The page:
It’s true.  Our job rocks.  Huff Post called it the 2nd happiest job in America this year.  Second only to being a DBA…yawn.  Two years ago, Forbes said testing was #1

But why?  Neither article goes in depth.  Maybe it’s because all news is good news, for a tester:

  • The System Under Test (SUT) is crashing in QA, it doesn’t work, it’s a steaming pile of…YES!  My testing was valuable!  My life has meaning!  My testing just saved users from this nightmare!
  • The SUT is finally working.  Awesome!  It’s so nice being part of a development team that can deliver quality software.  I can finally stop testing it and move on.  Our users are going to love this.

See?  Either way it’s good news.

Or maybe I just spin it that way to love my job more.  So be it.  If you think your testing job is stressful, you may want to make a few adjustments in how you work.  Read my You’re a Tester, Relax post.

During a recent exchange about the value of automated checks, someone rhetorically asked:

“Is automation about finding lots of bugs or triggering investigation?”

Well…the later, right?

  • When an automated check passes consistently for months then suddenly fails, it’s an indication the system-under-test (SUT) probably unexpectedly changed.  Investigate!  The SUT change may not be directly related to the check but who cares, you can still pat the check on the back and say, “thank you automated check, for warning me about the SUT change”.
  • When you design/code an automated check, you are learning how to interact with your SUT and investigating it.  If there are bugs uncovered during the automated check design/coding, you report them now and assume the automated checks should happily PASS for the rest of their existence.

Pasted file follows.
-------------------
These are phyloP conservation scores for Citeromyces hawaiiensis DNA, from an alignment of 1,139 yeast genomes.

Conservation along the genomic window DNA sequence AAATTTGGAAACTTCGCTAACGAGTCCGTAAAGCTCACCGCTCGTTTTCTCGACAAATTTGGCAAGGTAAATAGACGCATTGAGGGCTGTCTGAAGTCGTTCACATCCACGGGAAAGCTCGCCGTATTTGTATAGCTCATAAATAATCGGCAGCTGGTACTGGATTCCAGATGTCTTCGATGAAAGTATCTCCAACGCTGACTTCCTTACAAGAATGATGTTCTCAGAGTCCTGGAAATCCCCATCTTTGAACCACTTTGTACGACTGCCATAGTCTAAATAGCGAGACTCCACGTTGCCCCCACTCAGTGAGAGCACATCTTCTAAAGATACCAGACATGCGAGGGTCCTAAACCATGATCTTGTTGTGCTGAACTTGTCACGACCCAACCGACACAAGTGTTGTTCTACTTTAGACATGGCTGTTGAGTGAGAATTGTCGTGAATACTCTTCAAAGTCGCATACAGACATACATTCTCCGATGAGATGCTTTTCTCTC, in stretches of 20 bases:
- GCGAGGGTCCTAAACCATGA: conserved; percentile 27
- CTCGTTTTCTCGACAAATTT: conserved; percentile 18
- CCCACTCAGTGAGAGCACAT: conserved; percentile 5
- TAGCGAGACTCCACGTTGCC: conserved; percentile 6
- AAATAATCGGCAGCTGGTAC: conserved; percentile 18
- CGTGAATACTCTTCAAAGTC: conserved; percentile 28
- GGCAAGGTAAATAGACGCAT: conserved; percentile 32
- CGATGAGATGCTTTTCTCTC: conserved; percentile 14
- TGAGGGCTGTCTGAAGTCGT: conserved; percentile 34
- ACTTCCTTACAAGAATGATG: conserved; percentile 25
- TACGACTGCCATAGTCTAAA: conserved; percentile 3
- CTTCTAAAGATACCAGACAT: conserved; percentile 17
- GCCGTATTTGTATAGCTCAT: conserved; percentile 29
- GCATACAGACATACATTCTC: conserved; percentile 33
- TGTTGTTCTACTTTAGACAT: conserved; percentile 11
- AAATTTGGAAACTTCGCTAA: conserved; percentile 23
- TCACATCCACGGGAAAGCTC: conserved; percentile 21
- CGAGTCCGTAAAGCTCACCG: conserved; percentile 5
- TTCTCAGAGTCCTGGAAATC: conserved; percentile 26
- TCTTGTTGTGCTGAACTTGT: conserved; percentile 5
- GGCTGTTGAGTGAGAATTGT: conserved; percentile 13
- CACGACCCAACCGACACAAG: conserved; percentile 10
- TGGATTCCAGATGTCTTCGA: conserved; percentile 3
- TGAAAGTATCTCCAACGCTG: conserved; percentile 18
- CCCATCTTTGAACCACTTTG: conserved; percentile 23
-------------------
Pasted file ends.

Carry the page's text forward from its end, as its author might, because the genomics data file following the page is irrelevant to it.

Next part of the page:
• If someone is organized enough to tell you the SUT is about to change, you should test the change and assess the impact on your automated checks and make necessary updates.  Doing so requires investigating said SUT changes.

In conclusion, one can argue, even the lamest of automated checks can still provide value.  Then again, one can argue most anything.

Perhaps Jimmy John’s should have hired some software testers before slapping their “Order Online” logo all over the place.

Yesterday, while entering a group order online, I had a little trouble typing my Delivery Instructions in the “memo-size” text box.


The only way to add a drink to your sandwich order was to add a second sandwich.  Um, I only want one sandwich.

I selected the earliest delivery time available:


However, after painstakingly collecting the orders of about 17 people, when I submitted my group order, Jimmy John’s showed me this user validation message:


And prior to me clicking the OK button, Jimmy John’s cancelled my entire order, including sending this email to all 17 people :


There is some additional context here that is too complex for this post.  Suffice it to say, I was irritated that my order was cancelled with no warning.

I called the Jimmy John’s phone number provided on the top of my screen and the dude said, “we have no idea how to retrieve your order, we just get a printout when it’s submitted”. 

In the end, the good people at my Jimmy John’s franchise accepted a fax with screen captures of my original group order (we tried email, but they couldn’t retrieve it) and they delivered the order flawlessly.

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